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Discussion Starter · #1 · (Edited)
Hi all
We have a very happy and beautiful rain session here in the desert.

65% oft the yearly avarage rain amount was fall in the las 24 hous
and coused floods that wasn't seen for more than 20 years here.

http://picasaweb.google.com/Tzin.Honey/DesertFloods63MmIn24Hours?authkey=Gv1sRgCMSmmLnblejfQA#

My partner called me and said that our hives were in the middle
of a river flow that spread all over into our hives place and he coudnt reach the area to see if they were carry away or stay alive. :s

I will figure it out in the morning hoppppping everything is o.k

can they survive under direct rain and wind - 6-9 celcius temp. ?
 

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Re: floods in the desert - whatabout my my hives ??

That's 45-50 degrees F, if I do the conversion correctly. I would do everything I could safely do to try to get them covered as quickly as possible. Could be very bad news. Wet 45 degree bees are unlikely to survive for long especially if it's windy. Sorry. Hope it turns out well.
 

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Re: floods in the desert - whatabout my my hives ??

Solid high ground is always reassuring. If the flood waters where going around the hives and not carrying them away then I'd guess the weight of the hive would keep whatever sand/rock/soil in its place. Kind of like your foot on sand while a wave goes over your feet. Most of the sand will stay in place even though its surroundings are washed away. There's hope. 45-50 degrees is minimum flying weather. Wind will just whip them around. Rain, if I'm not mistaken, shouldn't be allowed to get into their tracheas. Most insects breathe this way and will suffocate.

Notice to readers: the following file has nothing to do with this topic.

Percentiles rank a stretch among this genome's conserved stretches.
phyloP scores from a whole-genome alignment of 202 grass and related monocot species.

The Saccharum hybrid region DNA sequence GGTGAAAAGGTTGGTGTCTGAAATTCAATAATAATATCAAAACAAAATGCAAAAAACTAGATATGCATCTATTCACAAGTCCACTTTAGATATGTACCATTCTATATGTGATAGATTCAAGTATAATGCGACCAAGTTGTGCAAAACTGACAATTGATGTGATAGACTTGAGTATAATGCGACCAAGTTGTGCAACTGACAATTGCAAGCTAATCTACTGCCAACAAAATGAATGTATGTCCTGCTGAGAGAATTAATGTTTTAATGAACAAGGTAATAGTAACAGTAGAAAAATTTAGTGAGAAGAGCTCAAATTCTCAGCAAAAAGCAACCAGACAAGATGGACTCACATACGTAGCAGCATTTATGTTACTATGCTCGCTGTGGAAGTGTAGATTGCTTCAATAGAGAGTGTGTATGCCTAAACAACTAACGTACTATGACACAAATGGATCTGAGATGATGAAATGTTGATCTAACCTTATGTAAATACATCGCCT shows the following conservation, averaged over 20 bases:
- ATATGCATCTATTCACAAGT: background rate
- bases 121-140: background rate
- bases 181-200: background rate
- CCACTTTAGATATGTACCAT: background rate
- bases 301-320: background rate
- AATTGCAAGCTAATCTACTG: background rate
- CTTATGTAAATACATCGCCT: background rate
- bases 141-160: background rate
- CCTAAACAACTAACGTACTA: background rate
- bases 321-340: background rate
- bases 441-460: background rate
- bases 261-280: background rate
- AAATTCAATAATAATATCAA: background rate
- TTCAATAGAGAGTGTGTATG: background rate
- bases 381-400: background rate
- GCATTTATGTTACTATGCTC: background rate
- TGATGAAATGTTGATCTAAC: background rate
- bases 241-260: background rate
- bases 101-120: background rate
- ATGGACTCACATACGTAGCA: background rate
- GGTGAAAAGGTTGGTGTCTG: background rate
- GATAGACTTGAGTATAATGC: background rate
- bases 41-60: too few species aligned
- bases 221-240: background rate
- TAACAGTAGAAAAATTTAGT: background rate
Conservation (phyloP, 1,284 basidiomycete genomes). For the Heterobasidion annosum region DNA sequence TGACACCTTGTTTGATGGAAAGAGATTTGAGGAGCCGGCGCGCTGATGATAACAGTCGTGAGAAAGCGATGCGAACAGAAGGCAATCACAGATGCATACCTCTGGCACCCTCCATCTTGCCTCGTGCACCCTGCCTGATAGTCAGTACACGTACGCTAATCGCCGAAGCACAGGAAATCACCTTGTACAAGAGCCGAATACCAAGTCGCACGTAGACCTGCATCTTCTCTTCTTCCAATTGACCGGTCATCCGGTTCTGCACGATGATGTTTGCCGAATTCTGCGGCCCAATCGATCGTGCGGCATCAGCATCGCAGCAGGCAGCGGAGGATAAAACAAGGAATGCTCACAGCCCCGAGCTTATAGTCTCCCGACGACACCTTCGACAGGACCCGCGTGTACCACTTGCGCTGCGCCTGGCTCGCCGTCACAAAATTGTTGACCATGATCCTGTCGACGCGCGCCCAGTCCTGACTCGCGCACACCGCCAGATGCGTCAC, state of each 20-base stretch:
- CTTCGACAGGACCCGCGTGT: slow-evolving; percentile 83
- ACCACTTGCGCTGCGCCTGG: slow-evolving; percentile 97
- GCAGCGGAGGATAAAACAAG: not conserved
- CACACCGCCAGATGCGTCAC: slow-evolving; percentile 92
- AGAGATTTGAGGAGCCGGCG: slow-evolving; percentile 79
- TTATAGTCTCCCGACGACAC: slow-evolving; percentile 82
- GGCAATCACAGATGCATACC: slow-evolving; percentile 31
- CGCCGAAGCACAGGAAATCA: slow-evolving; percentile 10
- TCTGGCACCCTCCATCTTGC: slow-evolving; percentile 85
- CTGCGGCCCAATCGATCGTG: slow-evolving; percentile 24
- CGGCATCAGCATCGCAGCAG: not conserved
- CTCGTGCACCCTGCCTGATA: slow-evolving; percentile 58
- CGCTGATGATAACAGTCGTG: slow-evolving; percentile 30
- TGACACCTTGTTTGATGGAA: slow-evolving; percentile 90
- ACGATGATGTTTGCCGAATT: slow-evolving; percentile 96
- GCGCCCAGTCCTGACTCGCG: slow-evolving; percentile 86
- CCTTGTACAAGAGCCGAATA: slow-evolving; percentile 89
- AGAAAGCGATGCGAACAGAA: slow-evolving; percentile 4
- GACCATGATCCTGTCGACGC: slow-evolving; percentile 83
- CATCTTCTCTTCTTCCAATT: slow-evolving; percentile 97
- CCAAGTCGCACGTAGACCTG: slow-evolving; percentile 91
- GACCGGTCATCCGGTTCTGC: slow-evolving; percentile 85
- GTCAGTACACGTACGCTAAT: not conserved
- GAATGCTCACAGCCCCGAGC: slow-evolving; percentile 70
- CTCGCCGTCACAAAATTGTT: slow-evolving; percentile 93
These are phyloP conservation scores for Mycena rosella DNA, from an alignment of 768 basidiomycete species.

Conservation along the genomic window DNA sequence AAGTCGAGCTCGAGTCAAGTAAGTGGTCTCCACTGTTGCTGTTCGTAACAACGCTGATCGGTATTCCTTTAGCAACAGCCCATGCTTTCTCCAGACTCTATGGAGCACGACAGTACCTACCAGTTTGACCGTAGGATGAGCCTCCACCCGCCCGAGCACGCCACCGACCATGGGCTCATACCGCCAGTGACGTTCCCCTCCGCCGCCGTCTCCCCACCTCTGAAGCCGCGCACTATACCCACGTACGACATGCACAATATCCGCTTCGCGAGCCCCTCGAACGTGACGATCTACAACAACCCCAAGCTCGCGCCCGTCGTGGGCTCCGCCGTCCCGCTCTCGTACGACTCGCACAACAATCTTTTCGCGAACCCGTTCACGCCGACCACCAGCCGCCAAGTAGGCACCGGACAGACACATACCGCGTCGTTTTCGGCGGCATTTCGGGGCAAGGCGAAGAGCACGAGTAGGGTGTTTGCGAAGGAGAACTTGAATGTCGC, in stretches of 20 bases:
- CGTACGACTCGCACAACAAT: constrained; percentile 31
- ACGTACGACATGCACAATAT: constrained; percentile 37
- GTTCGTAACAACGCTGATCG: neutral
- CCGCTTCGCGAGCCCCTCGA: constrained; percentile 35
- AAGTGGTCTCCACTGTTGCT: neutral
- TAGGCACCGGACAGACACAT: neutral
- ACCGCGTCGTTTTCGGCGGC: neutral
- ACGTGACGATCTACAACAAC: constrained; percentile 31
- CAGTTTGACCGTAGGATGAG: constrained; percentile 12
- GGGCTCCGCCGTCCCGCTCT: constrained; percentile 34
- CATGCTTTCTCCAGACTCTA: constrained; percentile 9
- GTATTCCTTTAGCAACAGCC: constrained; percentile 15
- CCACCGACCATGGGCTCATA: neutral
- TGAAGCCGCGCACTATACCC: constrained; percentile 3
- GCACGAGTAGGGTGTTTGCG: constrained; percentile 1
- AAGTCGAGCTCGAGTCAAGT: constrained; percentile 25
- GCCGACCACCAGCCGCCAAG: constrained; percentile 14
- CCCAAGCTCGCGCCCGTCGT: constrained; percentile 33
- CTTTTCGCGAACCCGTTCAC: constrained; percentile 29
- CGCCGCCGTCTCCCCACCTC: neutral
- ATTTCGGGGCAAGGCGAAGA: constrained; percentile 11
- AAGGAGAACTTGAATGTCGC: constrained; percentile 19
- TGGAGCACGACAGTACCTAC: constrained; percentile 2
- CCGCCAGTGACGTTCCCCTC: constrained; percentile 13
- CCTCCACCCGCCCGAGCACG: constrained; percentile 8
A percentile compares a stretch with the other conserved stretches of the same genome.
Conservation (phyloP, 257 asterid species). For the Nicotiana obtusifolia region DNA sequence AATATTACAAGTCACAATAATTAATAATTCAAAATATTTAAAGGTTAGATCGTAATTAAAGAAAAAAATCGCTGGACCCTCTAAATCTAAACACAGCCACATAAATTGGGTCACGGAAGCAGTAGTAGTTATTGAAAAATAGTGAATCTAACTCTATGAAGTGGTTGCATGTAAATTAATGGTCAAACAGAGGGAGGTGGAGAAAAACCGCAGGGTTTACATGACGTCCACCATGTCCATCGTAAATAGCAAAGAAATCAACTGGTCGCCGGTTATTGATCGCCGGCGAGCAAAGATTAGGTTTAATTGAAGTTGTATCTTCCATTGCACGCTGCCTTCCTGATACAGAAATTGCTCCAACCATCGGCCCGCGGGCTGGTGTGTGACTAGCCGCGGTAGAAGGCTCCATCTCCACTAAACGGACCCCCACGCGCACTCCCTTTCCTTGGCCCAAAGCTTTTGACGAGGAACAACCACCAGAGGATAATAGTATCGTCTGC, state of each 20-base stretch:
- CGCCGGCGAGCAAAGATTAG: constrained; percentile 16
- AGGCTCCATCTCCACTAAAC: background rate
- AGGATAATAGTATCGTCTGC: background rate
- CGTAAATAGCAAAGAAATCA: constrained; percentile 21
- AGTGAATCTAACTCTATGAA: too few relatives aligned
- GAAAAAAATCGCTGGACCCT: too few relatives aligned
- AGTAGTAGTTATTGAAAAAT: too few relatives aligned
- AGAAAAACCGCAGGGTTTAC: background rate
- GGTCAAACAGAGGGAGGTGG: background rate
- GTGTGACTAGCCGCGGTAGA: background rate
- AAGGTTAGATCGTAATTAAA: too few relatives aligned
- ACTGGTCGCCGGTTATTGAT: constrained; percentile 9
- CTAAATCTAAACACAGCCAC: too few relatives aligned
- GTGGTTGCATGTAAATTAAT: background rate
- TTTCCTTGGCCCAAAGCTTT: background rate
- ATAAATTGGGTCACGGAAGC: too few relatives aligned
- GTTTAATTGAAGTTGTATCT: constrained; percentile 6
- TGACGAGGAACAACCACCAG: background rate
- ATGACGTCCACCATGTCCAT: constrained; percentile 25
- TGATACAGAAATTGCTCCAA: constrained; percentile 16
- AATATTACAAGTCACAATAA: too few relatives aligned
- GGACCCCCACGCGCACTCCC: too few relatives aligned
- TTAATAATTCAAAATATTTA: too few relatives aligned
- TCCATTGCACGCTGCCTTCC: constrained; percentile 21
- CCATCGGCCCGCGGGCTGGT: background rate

And if the hives are washed away and the bees escaped, maybe, just maybe a possibility of a swarm ? Not sure whether it's an option or not but it is better to hope they're the survivors nature intended them to be.
 

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Discussion Starter · #4 ·
Good news from the field

Hi all and thank you for the answers

I just came back from the hives, that was in the middle of the river flood
fortunately, they werent carry away with the flood but their wooden base was 10 cm lower, same as the ground surface level.

I saw no activity in the entrances at 08:15 AM, and was very frightened
about whats happend to my baby bees.

The entrances were all blocked with erosion stuff (most of it is mud), i removed the hive wooden gate, took a little brunch and stick it inside to clean and reopen the entrance - bees one by one started to go out, very very nervous started to stang me in the hands.

I brought gloves, open the top cover and all the bees alive in my two hives with alot of mud on the hive floor, that accumulated till the begining of the combs. Had to take out all the combs an scratch out all the mud with the hive tool (alot of work ), so it will be less moisture in the hives.

I probably had a little openning between my veil and the shirt, so was stung 12 times in my neck, back, hands, head, but i will be more healthy from this ;)


I don't know if i should change the bees a hive body to a dryer one, because the hivse floor are wet, what do you suggest?

Thank you
Randi
 

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Re: floods in the desert - whatabout my my hives ??

Hi Randi,
Glad to hear your hives made it. I think it would be good to change out those bottom boards to clean dry ones, as you can get to it.
 

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Re: floods in the desert - whatabout my my hives ??

"I probably had a little openning between my veil and the shirt, so was stung 12 times in my neck, back, hands, head, but i will be more healthy from this"

Try and see if your bees honey will cure the bee stings. Probably just a wives tale but I'd like to know.
 

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Re: floods in the desert - whatabout my my hives ??

Glad to here everything is OK after the flood.
If weather over there is hot again, I would guess things will dry up on their own in a day or two. If its the rainy season changing them might be a good idea.
 
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